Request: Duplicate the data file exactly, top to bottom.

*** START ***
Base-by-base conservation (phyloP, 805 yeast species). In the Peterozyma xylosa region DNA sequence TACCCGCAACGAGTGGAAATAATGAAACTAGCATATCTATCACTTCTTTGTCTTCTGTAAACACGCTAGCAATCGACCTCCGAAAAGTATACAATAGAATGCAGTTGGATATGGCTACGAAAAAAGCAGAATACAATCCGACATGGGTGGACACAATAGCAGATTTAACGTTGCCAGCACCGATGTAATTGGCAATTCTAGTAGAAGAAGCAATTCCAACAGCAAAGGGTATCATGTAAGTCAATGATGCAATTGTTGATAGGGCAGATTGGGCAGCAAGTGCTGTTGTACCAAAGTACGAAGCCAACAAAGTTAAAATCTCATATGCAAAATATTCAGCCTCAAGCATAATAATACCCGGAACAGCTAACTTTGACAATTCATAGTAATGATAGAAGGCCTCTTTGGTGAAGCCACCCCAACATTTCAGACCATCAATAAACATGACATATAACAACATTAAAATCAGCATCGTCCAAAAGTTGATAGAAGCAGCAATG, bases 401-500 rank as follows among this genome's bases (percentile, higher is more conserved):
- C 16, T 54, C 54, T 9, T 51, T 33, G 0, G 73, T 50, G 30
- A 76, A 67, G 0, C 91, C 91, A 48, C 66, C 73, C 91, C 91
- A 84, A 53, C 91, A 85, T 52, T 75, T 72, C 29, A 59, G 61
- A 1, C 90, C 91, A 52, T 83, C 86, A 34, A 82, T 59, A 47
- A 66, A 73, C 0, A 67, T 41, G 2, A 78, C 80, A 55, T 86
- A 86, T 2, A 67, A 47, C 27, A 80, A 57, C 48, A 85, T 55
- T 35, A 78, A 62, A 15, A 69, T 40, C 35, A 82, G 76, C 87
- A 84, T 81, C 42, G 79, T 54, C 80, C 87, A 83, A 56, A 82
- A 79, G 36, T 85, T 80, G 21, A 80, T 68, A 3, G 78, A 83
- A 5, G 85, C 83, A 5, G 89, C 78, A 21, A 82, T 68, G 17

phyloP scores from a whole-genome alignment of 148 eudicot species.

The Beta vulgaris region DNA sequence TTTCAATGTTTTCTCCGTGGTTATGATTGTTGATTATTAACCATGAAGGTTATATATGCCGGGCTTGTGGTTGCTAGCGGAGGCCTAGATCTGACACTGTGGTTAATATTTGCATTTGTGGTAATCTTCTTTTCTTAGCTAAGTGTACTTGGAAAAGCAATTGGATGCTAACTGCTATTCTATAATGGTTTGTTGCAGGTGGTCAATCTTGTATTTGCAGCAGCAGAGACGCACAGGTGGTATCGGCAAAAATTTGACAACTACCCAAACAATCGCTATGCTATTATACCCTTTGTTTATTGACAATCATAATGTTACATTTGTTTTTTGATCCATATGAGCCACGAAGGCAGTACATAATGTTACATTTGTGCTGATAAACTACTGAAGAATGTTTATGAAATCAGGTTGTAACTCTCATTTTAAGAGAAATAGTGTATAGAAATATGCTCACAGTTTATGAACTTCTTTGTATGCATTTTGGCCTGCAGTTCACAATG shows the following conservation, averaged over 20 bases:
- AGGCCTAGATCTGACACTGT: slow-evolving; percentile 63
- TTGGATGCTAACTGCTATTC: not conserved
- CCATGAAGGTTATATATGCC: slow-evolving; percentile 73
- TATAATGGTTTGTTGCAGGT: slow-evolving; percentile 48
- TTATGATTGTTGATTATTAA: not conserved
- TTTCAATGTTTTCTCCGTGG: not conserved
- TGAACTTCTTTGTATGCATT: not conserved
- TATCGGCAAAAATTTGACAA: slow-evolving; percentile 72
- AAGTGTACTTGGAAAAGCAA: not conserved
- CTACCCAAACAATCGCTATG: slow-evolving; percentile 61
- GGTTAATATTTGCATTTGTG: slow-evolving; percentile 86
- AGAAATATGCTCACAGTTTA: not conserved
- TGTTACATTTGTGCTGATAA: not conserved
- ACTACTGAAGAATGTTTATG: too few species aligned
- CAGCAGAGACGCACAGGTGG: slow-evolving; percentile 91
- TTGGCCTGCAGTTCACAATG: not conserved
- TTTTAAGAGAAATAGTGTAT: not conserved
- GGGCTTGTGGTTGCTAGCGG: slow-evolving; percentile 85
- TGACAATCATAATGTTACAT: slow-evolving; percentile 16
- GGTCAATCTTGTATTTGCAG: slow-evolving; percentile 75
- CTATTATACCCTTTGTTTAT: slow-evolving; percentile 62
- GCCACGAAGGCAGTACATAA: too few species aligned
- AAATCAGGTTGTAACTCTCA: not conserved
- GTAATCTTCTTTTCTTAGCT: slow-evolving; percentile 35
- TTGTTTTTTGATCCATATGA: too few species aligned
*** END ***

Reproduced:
Base-by-base conservation (phyloP, 805 yeast species). In the Peterozyma xylosa region DNA sequence TACCCGCAACGAGTGGAAATAATGAAACTAGCATATCTATCACTTCTTTGTCTTCTGTAAACACGCTAGCAATCGACCTCCGAAAAGTATACAATAGAATGCAGTTGGATATGGCTACGAAAAAAGCAGAATACAATCCGACATGGGTGGACACAATAGCAGATTTAACGTTGCCAGCACCGATGTAATTGGCAATTCTAGTAGAAGAAGCAATTCCAACAGCAAAGGGTATCATGTAAGTCAATGATGCAATTGTTGATAGGGCAGATTGGGCAGCAAGTGCTGTTGTACCAAAGTACGAAGCCAACAAAGTTAAAATCTCATATGCAAAATATTCAGCCTCAAGCATAATAATACCCGGAACAGCTAACTTTGACAATTCATAGTAATGATAGAAGGCCTCTTTGGTGAAGCCACCCCAACATTTCAGACCATCAATAAACATGACATATAACAACATTAAAATCAGCATCGTCCAAAAGTTGATAGAAGCAGCAATG, bases 401-500 rank as follows among this genome's bases (percentile, higher is more conserved):
- C 16, T 54, C 54, T 9, T 51, T 33, G 0, G 73, T 50, G 30
- A 76, A 67, G 0, C 91, C 91, A 48, C 66, C 73, C 91, C 91
- A 84, A 53, C 91, A 85, T 52, T 75, T 72, C 29, A 59, G 61
- A 1, C 90, C 91, A 52, T 83, C 86, A 34, A 82, T 59, A 47
- A 66, A 73, C 0, A 67, T 41, G 2, A 78, C 80, A 55, T 86
- A 86, T 2, A 67, A 47, C 27, A 80, A 57, C 48, A 85, T 55
- T 35, A 78, A 62, A 15, A 69, T 40, C 35, A 82, G 76, C 87
- A 84, T 81, C 42, G 79, T 54, C 80, C 87, A 83, A 56, A 82
- A 79, G 36, T 85, T 80, G 21, A 80, T 68, A 3, G 78, A 83
- A 5, G 85, C 83, A 5, G 89, C 78, A 21, A 82, T 68, G 17

phyloP scores from a whole-genome alignment of 148 eudicot species.

The Beta vulgaris region DNA sequence TTTCAATGTTTTCTCCGTGGTTATGATTGTTGATTATTAACCATGAAGGTTATATATGCCGGGCTTGTGGTTGCTAGCGGAGGCCTAGATCTGACACTGTGGTTAATATTTGCATTTGTGGTAATCTTCTTTTCTTAGCTAAGTGTACTTGGAAAAGCAATTGGATGCTAACTGCTATTCTATAATGGTTTGTTGCAGGTGGTCAATCTTGTATTTGCAGCAGCAGAGACGCACAGGTGGTATCGGCAAAAATTTGACAACTACCCAAACAATCGCTATGCTATTATACCCTTTGTTTATTGACAATCATAATGTTACATTTGTTTTTTGATCCATATGAGCCACGAAGGCAGTACATAATGTTACATTTGTGCTGATAAACTACTGAAGAATGTTTATGAAATCAGGTTGTAACTCTCATTTTAAGAGAAATAGTGTATAGAAATATGCTCACAGTTTATGAACTTCTTTGTATGCATTTTGGCCTGCAGTTCACAATG shows the following conservation, averaged over 20 bases:
- AGGCCTAGATCTGACACTGT: slow-evolving; percentile 63
- TTGGATGCTAACTGCTATTC: not conserved
- CCATGAAGGTTATATATGCC: slow-evolving; percentile 73
- TATAATGGTTTGTTGCAGGT: slow-evolving; percentile 48
- TTATGATTGTTGATTATTAA: not conserved
- TTTCAATGTTTTCTCCGTGG: not conserved
- TGAACTTCTTTGTATGCATT: not conserved
- TATCGGCAAAAATTTGACAA: slow-evolving; percentile 72
- AAGTGTACTTGGAAAAGCAA: not conserved
- CTACCCAAACAATCGCTATG: slow-evolving; percentile 61
- GGTTAATATTTGCATTTGTG: slow-evolving; percentile 86
- AGAAATATGCTCACAGTTTA: not conserved
- TGTTACATTTGTGCTGATAA: not conserved
- ACTACTGAAGAATGTTTATG: too few species aligned
- CAGCAGAGACGCACAGGTGG: slow-evolving; percentile 91
- TTGGCCTGCAGTTCACAATG: not conserved
- TTTTAAGAGAAATAGTGTAT: not conserved
- GGGCTTGTGGTTGCTAGCGG: slow-evolving; percentile 85
- TGACAATCATAATGTTACAT: slow-evolving; percentile 16
- GGTCAATCTTGTATTTGCAG: slow-evolving; percentile 75
- CTATTATACCCTTTGTTTAT: slow-evolving; percentile 62
- GCCACGAAGGCAGTACATAA: too few species aligned
- AAATCAGGTTGTAACTCTCA: not conserved
- GTAATCTTCTTTTCTTAGCT: slow-evolving; percentile 35
- TTGTTTTTTGATCCATATGA: too few species aligned